Week Seven: 9/11 – 9/16

After arriving in the dark of night, we woke up to a small village in the woods.

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We spent much of Sunday just walking around the dirt roads getting a feel for Utulik.

A snapped a video of a train near the local convenience store.

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There was one local restaurant across the road from our guesthouse.
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Despite being a small Russian road-side diner, it was actually really nice. Tasha especially liked the porridge. I fancied the borscht, a Russian soup.
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Utulik is on the shores of Lake Baikal, one of the largest, deepest, clearest, oldest freshwater lakes in the world.

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I was going for Russian mountain man but just ended up looking furry.

On Tuesday, our last full day in Utulik, we decided to take a hike into the woods.

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We walked about 100 feet into the woods and then remembered reading about the presence of tick-born encephalitis near Lake Baikal. We didn’t really know what encephalitis was, so we decide to take a second to look it up before we continued. Apparently, encephalitis can very quickly and severely leave you without much of your mental faculties. While a hike through the woods sounded nice, we didn’t have the vaccine or really have the gear to fend off ticks. We didn’t want to risk getting bitten, so we headed back to the shores of the lake.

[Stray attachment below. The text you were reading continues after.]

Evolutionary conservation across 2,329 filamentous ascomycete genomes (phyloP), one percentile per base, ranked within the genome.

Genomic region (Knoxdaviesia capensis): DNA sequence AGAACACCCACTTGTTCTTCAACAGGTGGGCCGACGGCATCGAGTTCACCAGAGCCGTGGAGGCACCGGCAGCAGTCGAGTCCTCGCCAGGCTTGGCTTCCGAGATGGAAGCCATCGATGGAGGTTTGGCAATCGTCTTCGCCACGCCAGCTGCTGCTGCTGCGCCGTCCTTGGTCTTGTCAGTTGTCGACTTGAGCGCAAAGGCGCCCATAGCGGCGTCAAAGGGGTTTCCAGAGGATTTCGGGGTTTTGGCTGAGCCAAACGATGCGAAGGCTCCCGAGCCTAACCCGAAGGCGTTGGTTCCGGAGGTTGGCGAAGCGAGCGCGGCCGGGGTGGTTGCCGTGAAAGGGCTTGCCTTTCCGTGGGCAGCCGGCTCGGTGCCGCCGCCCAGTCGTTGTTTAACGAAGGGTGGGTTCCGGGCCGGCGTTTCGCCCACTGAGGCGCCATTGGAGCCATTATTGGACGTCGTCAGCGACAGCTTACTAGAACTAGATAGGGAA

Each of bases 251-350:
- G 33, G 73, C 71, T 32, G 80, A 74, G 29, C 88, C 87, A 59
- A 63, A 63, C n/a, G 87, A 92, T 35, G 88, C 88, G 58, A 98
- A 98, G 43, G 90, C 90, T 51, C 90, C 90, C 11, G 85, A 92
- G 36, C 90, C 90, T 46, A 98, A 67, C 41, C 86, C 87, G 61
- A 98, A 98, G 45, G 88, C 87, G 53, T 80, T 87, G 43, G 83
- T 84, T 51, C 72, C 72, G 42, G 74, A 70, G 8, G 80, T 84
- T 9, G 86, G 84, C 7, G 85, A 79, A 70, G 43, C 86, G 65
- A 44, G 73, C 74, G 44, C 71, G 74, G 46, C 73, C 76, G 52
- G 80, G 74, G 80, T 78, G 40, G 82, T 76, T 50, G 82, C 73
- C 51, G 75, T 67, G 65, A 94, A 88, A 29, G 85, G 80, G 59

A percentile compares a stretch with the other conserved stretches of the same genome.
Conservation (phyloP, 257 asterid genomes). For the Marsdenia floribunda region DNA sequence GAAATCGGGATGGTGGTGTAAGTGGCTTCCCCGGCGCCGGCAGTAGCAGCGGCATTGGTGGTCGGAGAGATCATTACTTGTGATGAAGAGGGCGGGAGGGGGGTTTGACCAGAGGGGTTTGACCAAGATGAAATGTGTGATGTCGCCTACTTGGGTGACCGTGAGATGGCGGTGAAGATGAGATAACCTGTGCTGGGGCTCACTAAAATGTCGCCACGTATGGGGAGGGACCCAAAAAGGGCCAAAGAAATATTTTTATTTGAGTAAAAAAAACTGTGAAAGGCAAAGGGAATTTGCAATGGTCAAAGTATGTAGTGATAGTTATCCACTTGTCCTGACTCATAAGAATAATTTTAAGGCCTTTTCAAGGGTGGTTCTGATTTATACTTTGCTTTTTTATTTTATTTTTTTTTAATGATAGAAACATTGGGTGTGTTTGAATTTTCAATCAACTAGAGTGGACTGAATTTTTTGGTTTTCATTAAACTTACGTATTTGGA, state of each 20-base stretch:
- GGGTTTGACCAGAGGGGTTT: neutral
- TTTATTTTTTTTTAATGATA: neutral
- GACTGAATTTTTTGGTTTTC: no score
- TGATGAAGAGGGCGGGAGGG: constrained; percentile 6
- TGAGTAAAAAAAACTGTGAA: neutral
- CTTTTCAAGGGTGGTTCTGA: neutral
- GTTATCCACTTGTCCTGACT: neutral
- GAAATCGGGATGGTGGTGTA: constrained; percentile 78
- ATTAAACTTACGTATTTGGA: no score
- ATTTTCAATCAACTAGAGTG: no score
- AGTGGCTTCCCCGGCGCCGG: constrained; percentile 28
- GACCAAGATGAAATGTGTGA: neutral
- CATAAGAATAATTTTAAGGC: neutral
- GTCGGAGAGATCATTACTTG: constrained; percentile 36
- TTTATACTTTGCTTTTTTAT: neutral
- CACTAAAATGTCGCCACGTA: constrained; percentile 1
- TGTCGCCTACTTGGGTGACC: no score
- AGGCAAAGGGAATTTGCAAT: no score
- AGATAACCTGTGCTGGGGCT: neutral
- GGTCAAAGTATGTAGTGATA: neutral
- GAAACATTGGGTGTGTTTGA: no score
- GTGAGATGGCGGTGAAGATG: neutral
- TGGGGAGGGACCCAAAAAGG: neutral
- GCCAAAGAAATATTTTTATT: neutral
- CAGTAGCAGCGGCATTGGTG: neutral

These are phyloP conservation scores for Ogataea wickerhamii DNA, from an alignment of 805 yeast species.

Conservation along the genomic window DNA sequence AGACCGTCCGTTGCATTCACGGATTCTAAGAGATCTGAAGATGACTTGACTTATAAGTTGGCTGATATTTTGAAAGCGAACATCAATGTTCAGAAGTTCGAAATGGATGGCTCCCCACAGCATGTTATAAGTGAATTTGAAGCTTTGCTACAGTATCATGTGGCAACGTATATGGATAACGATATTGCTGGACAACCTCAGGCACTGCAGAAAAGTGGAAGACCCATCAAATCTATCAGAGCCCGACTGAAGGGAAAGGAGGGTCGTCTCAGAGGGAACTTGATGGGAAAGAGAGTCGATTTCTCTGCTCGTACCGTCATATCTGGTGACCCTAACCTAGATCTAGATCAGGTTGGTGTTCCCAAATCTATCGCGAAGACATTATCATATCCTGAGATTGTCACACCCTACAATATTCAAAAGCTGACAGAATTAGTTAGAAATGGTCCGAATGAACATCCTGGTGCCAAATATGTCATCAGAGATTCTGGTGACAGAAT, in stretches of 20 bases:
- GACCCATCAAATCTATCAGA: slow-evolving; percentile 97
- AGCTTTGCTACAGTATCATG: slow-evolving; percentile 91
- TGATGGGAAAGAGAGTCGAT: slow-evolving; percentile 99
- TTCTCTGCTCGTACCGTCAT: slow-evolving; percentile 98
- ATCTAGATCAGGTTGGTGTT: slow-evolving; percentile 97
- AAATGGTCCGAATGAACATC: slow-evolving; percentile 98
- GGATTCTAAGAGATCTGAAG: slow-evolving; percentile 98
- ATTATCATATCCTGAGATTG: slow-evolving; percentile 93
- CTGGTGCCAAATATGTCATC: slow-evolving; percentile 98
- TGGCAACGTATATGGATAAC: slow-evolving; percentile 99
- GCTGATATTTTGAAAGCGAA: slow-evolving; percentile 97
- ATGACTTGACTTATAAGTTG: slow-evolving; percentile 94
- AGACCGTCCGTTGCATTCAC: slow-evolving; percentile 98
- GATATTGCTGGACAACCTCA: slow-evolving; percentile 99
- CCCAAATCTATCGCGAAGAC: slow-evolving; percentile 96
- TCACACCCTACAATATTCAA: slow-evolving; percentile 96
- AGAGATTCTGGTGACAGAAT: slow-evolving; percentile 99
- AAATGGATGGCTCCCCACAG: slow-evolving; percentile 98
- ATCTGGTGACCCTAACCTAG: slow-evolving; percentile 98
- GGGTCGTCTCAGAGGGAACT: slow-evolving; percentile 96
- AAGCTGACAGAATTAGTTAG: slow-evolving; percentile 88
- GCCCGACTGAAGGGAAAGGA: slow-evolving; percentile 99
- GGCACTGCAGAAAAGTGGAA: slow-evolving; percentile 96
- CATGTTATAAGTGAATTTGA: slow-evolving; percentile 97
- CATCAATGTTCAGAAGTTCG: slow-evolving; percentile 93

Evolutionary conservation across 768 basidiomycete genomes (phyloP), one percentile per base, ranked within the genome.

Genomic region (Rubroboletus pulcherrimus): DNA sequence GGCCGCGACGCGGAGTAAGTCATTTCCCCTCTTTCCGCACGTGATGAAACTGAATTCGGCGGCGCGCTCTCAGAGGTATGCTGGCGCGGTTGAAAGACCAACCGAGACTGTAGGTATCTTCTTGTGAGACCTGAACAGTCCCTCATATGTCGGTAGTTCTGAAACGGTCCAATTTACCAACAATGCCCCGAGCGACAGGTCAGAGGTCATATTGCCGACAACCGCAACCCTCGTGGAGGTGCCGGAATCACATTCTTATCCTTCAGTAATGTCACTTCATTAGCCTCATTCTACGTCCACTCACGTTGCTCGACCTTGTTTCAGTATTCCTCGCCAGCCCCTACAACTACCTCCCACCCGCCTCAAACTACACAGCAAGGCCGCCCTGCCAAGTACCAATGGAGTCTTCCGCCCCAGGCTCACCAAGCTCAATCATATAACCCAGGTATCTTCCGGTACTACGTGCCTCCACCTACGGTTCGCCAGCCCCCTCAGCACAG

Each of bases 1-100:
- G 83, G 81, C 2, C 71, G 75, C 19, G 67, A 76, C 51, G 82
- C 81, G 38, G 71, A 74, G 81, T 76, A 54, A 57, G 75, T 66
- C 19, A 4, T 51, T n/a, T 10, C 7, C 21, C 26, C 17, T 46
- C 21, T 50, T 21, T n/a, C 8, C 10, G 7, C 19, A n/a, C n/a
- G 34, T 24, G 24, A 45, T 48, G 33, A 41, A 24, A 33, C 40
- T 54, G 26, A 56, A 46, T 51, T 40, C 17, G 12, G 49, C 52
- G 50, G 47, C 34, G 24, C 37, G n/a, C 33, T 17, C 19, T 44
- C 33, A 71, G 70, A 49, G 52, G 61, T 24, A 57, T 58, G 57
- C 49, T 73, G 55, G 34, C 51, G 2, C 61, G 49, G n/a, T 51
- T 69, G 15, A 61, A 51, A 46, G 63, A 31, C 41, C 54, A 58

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Tasha brought the camera this time.
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The village houses. It was a quaint, if a little run-down village. My finger made a cameo.

That evening we decided to enjoy the Banya, which is a Russian steam room experience.

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The stove heats the inner room.

There is an outer room that is also pretty warm. You then take shifts going into the steam room and “massage” each other by hitting hot tree branches on the other person’s back and front.

There is a really lovely chrysanthemum tea that is served as well. It was one of the most fun things we will probably do on the Watson. :)

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The “massaging” tree branches.
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Inside the steam room.
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One last picture of the lake.

On Wednesday, we were getting on a train to Mongolia. We headed back to the main station in Slyudyanka.

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So many railway cars.

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There wasn’t much to the town, but they did have a mineral museum! Below are videos and pictures of the museum.

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Despite being only a 10-hour drive from Slyudyanka to Ulaanbaatar, the train took 33 hours. There are several border stops that take absurdly long (like 6 hours).

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Tasha found a kitty at the Mongolia border stop.
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She really wanted to keep it. We couldn’t keep it.
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Pictures of the houses in the border village.
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A view of the street in the village.
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In Mongolia
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We made it to Ulaanbaatar!
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